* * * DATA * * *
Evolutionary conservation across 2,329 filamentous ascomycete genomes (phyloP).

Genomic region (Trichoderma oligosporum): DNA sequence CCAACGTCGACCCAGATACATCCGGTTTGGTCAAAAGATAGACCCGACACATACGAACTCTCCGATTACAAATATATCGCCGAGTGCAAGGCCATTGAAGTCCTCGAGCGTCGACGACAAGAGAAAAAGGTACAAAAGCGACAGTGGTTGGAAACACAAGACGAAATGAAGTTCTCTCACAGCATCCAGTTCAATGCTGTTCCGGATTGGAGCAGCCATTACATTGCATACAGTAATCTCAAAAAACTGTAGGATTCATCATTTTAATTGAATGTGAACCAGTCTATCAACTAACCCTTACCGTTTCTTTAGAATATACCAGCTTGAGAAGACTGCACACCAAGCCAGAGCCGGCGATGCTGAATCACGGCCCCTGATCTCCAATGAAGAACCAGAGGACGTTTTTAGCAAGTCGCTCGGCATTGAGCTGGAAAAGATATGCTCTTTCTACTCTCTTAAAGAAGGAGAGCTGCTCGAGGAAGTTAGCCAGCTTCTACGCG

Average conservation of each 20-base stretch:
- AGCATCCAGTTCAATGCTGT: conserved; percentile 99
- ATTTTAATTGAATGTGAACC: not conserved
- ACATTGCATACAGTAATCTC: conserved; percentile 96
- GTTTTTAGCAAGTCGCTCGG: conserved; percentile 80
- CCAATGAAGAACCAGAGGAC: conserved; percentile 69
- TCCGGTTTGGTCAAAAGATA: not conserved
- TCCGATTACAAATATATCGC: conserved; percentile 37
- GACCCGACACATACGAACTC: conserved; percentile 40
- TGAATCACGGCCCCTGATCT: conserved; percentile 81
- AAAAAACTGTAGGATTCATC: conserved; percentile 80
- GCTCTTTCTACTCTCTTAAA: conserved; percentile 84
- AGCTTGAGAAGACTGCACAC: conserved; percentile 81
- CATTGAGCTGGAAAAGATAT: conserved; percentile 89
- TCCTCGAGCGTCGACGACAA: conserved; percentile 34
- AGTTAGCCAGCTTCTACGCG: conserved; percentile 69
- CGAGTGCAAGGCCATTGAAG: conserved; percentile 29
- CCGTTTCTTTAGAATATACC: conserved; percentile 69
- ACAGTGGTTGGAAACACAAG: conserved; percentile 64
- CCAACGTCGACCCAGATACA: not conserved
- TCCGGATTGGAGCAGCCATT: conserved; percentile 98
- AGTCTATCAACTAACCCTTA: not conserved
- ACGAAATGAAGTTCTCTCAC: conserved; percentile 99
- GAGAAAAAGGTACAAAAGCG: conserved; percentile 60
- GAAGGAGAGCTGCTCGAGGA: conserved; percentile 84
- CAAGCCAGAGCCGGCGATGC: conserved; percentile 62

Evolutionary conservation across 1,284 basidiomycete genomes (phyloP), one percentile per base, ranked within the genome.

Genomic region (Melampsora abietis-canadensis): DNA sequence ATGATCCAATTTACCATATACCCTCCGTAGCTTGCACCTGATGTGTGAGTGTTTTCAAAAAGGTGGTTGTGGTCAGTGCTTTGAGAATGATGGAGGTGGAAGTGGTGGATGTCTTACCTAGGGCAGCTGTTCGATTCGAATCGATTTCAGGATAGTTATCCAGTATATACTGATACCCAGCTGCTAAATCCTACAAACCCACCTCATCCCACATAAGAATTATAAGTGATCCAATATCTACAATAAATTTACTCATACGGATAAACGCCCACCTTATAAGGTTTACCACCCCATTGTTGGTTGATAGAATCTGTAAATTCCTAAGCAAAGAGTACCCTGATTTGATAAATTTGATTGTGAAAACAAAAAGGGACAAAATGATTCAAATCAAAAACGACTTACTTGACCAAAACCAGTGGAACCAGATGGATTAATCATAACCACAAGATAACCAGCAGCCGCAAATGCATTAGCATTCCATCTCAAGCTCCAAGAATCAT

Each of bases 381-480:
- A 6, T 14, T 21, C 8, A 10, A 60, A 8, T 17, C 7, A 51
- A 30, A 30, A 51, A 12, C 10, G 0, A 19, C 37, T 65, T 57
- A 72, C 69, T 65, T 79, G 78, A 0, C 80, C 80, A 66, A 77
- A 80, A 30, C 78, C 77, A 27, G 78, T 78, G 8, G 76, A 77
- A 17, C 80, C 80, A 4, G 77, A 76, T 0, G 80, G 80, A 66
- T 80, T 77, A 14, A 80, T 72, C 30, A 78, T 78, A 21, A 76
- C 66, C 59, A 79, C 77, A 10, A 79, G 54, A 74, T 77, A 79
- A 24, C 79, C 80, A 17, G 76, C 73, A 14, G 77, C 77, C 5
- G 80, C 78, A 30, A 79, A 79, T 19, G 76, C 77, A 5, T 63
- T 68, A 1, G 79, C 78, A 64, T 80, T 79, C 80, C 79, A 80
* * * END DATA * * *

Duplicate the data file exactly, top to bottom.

Evolutionary conservation across 2,329 filamentous ascomycete genomes (phyloP).

Genomic region (Trichoderma oligosporum): DNA sequence CCAACGTCGACCCAGATACATCCGGTTTGGTCAAAAGATAGACCCGACACATACGAACTCTCCGATTACAAATATATCGCCGAGTGCAAGGCCATTGAAGTCCTCGAGCGTCGACGACAAGAGAAAAAGGTACAAAAGCGACAGTGGTTGGAAACACAAGACGAAATGAAGTTCTCTCACAGCATCCAGTTCAATGCTGTTCCGGATTGGAGCAGCCATTACATTGCATACAGTAATCTCAAAAAACTGTAGGATTCATCATTTTAATTGAATGTGAACCAGTCTATCAACTAACCCTTACCGTTTCTTTAGAATATACCAGCTTGAGAAGACTGCACACCAAGCCAGAGCCGGCGATGCTGAATCACGGCCCCTGATCTCCAATGAAGAACCAGAGGACGTTTTTAGCAAGTCGCTCGGCATTGAGCTGGAAAAGATATGCTCTTTCTACTCTCTTAAAGAAGGAGAGCTGCTCGAGGAAGTTAGCCAGCTTCTACGCG

Average conservation of each 20-base stretch:
- AGCATCCAGTTCAATGCTGT: conserved; percentile 99
- ATTTTAATTGAATGTGAACC: not conserved
- ACATTGCATACAGTAATCTC: conserved; percentile 96
- GTTTTTAGCAAGTCGCTCGG: conserved; percentile 80
- CCAATGAAGAACCAGAGGAC: conserved; percentile 69
- TCCGGTTTGGTCAAAAGATA: not conserved
- TCCGATTACAAATATATCGC: conserved; percentile 37
- GACCCGACACATACGAACTC: conserved; percentile 40
- TGAATCACGGCCCCTGATCT: conserved; percentile 81
- AAAAAACTGTAGGATTCATC: conserved; percentile 80
- GCTCTTTCTACTCTCTTAAA: conserved; percentile 84
- AGCTTGAGAAGACTGCACAC: conserved; percentile 81
- CATTGAGCTGGAAAAGATAT: conserved; percentile 89
- TCCTCGAGCGTCGACGACAA: conserved; percentile 34
- AGTTAGCCAGCTTCTACGCG: conserved; percentile 69
- CGAGTGCAAGGCCATTGAAG: conserved; percentile 29
- CCGTTTCTTTAGAATATACC: conserved; percentile 69
- ACAGTGGTTGGAAACACAAG: conserved; percentile 64
- CCAACGTCGACCCAGATACA: not conserved
- TCCGGATTGGAGCAGCCATT: conserved; percentile 98
- AGTCTATCAACTAACCCTTA: not conserved
- ACGAAATGAAGTTCTCTCAC: conserved; percentile 99
- GAGAAAAAGGTACAAAAGCG: conserved; percentile 60
- GAAGGAGAGCTGCTCGAGGA: conserved; percentile 84
- CAAGCCAGAGCCGGCGATGC: conserved; percentile 62

Evolutionary conservation across 1,284 basidiomycete genomes (phyloP), one percentile per base, ranked within the genome.

Genomic region (Melampsora abietis-canadensis): DNA sequence ATGATCCAATTTACCATATACCCTCCGTAGCTTGCACCTGATGTGTGAGTGTTTTCAAAAAGGTGGTTGTGGTCAGTGCTTTGAGAATGATGGAGGTGGAAGTGGTGGATGTCTTACCTAGGGCAGCTGTTCGATTCGAATCGATTTCAGGATAGTTATCCAGTATATACTGATACCCAGCTGCTAAATCCTACAAACCCACCTCATCCCACATAAGAATTATAAGTGATCCAATATCTACAATAAATTTACTCATACGGATAAACGCCCACCTTATAAGGTTTACCACCCCATTGTTGGTTGATAGAATCTGTAAATTCCTAAGCAAAGAGTACCCTGATTTGATAAATTTGATTGTGAAAACAAAAAGGGACAAAATGATTCAAATCAAAAACGACTTACTTGACCAAAACCAGTGGAACCAGATGGATTAATCATAACCACAAGATAACCAGCAGCCGCAAATGCATTAGCATTCCATCTCAAGCTCCAAGAATCAT

Each of bases 381-480:
- A 6, T 14, T 21, C 8, A 10, A 60, A 8, T 17, C 7, A 51
- A 30, A 30, A 51, A 12, C 10, G 0, A 19, C 37, T 65, T 57
- A 72, C 69, T 65, T 79, G 78, A 0, C 80, C 80, A 66, A 77
- A 80, A 30, C 78, C 77, A 27, G 78, T 78, G 8, G 76, A 77
- A 17, C 80, C 80, A 4, G 77, A 76, T 0, G 80, G 80, A 66
- T 80, T 77, A 14, A 80, T 72, C 30, A 78, T 78, A 21, A 76
- C 66, C 59, A 79, C 77, A 10, A 79, G 54, A 74, T 77, A 79
- A 24, C 79, C 80, A 17, G 76, C 73, A 14, G 77, C 77, C 5
- G 80, C 78, A 30, A 79, A 79, T 19, G 76, C 77, A 5, T 63
- T 68, A 1, G 79, C 78, A 64, T 80, T 79, C 80, C 79, A 80